Making Mitts on the CSM
So far I’ve made two sets of mitts on my circular sock machine and they are quickly becoming my favorite project. There are no heels to turn and they are smaller than a sock so there is less cranking. I make a hole for the thumb using this technique and do a bit of hand work to finish them with a hand knit thumb which is a comfortable thing for me to do as a hand knitter. They have also taught me a lot about using my ribber.
You can take a look at the checklist I developed to make these mitts. I’ve been using checklists like this for my projects because they help me remember to do all the steps for both items in a pair, and if I’m pulled away from the machine by family needs, I know where I am when I can return.
Since the mitts are ribbed from top to bottom and require starting with the ribber and then changing to less ribber needles and then back to more ribber needles, I had to really get more comfortable with my ribber. In no particular order, here are some things that helped me:
- Slow down! Stockinette on all cylinder needles pretty much behaves itself at all speeds as long as your tension is right and the yarn is feeding correctly. At least on my machine, when the ribber and cylinder needles start working together, I need to slow down so the yarn feeds back and forth between those needles evenly.
- Watch the first round or two carefully after switching needle formations. In addition to going more slowly, I carefully watched each needle close around the yarn after putting in the new needles. Although I carefully check the latches to make sure they are open, by watching each needle, I can make sure each one is going to do its job and I didn’t accidentally brush a latch closed somewhere.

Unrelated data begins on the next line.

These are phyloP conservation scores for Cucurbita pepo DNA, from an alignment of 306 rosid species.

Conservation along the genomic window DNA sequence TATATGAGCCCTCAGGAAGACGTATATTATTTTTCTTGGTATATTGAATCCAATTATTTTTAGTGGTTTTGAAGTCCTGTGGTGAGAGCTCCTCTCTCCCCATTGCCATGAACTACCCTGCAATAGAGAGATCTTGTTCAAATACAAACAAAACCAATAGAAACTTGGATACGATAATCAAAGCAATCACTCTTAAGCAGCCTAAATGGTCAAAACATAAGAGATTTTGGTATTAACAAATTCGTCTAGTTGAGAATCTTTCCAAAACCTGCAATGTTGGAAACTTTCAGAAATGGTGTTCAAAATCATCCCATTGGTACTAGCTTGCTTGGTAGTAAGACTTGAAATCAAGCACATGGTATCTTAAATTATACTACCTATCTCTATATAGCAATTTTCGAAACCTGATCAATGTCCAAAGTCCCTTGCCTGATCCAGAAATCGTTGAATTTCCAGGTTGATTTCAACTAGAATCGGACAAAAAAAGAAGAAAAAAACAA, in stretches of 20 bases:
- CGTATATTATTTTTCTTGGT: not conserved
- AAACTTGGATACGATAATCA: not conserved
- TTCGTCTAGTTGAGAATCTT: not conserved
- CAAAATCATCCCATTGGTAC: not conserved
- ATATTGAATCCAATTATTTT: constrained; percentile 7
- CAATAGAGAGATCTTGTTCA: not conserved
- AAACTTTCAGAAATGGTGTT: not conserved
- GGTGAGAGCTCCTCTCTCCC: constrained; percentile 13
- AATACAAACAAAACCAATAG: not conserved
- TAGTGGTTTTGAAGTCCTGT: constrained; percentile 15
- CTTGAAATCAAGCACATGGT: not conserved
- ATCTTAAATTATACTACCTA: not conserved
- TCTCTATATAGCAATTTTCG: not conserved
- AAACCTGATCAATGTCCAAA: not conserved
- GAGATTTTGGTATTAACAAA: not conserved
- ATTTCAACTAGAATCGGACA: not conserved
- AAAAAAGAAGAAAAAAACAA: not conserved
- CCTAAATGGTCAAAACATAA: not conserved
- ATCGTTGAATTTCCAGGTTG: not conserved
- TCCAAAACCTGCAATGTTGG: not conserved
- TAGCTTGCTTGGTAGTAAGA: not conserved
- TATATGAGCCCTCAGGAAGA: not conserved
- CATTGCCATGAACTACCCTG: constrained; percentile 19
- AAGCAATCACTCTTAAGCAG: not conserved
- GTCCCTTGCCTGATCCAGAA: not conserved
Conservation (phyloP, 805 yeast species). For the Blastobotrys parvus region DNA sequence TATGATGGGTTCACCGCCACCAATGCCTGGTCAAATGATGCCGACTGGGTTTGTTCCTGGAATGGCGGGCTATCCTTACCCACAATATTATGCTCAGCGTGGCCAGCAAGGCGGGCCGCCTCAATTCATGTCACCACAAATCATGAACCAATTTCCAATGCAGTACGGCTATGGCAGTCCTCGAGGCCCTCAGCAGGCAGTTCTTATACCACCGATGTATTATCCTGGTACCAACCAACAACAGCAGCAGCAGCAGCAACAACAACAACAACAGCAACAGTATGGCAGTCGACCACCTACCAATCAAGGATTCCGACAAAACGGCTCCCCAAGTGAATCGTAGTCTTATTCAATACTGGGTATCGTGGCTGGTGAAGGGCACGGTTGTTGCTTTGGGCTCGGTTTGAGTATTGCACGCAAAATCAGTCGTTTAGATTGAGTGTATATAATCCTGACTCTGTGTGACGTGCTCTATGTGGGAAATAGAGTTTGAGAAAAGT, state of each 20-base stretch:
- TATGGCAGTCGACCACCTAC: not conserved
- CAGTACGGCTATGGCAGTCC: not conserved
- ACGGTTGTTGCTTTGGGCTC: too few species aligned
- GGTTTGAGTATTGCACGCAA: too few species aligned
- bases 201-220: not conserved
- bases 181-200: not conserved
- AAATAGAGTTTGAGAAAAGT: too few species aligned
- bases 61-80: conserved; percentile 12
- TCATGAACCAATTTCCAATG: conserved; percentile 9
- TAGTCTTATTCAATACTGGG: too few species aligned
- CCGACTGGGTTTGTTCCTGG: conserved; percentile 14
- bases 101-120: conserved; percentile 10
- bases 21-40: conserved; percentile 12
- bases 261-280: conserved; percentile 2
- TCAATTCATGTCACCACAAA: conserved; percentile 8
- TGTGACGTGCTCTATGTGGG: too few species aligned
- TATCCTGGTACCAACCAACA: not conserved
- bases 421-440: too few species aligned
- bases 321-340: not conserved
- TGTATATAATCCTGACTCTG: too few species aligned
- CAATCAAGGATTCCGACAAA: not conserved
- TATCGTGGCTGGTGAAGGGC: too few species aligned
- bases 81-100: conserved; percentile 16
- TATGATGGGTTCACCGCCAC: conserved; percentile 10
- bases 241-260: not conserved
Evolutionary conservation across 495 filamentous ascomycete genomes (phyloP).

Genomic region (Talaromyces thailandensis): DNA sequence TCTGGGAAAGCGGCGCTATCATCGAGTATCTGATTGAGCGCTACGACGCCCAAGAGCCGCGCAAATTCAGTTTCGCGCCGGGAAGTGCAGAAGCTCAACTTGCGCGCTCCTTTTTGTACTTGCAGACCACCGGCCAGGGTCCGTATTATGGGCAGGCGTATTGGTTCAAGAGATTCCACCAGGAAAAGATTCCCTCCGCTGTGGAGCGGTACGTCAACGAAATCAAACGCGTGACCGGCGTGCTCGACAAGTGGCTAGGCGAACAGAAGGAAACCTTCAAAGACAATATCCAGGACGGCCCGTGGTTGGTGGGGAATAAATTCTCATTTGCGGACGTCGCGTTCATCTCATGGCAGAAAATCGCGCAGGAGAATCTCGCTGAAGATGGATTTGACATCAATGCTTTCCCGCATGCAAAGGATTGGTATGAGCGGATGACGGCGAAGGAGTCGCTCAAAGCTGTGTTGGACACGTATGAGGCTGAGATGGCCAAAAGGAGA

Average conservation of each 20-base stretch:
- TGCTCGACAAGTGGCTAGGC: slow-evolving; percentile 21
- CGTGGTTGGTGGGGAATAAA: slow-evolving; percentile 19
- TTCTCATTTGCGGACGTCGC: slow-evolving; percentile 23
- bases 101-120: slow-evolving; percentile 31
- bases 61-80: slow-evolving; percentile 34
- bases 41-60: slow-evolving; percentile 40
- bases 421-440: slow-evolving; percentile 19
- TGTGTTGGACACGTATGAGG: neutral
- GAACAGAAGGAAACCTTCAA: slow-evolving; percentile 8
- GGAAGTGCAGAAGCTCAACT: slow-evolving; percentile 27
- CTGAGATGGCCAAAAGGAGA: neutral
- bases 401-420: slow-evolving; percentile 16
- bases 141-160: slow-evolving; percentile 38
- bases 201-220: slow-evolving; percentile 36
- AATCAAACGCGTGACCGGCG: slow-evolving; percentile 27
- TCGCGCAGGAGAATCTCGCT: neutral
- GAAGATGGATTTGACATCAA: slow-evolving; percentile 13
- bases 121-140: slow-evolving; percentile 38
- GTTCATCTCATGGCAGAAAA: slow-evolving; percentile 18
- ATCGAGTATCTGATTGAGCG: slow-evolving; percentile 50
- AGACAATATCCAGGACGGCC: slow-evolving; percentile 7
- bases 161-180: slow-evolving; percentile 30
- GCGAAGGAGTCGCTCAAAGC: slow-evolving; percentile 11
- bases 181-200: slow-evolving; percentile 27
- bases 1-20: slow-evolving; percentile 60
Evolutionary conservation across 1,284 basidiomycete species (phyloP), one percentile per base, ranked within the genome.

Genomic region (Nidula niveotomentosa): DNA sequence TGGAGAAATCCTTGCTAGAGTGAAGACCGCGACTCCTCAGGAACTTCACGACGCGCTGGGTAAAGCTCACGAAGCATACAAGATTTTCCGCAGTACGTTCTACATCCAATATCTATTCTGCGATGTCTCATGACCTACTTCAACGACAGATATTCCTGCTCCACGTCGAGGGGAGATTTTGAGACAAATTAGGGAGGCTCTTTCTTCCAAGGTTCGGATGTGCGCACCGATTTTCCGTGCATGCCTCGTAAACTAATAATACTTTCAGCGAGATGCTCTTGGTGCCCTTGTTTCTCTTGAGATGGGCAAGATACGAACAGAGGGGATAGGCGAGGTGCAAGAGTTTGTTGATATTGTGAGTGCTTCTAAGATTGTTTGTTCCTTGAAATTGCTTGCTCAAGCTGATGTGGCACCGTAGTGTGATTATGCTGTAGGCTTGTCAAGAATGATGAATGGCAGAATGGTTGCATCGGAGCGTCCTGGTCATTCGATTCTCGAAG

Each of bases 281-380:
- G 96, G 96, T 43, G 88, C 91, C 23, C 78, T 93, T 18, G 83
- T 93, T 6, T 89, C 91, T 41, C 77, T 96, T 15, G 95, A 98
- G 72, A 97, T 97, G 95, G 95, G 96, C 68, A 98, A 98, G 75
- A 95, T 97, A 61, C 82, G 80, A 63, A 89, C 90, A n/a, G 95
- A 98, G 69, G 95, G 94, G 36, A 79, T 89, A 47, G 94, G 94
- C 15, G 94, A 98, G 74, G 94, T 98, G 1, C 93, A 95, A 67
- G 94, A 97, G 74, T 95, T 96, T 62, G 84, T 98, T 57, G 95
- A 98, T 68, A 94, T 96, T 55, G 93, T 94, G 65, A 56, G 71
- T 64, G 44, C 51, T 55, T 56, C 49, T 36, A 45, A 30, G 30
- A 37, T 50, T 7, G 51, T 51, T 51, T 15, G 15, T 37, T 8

- Learn to do the needle transfers from cylinder to ribber as shown here. At first I was using a pick tool to move the stitches and it stretches them out just enough that they were more prone to dropping. This method leaves the stitch tight on the new needle.
- Watch the latches carefully when switching to and from waste yarn. The other place I would drop stitches was when moving between waste yarn and project yarn because the knot would get in the way of a needle latch or the long tail pulled into the cylinder would change the angle of the yarn. So I’ve learned to watch those areas carefully and help the yarn into a latch if it misses.
(Some of the links in this post are to Ravelry forums. If you are working with a circular sock machine, there are several friendly and helpful groups on Ravelry– and joining Ravelry is free!)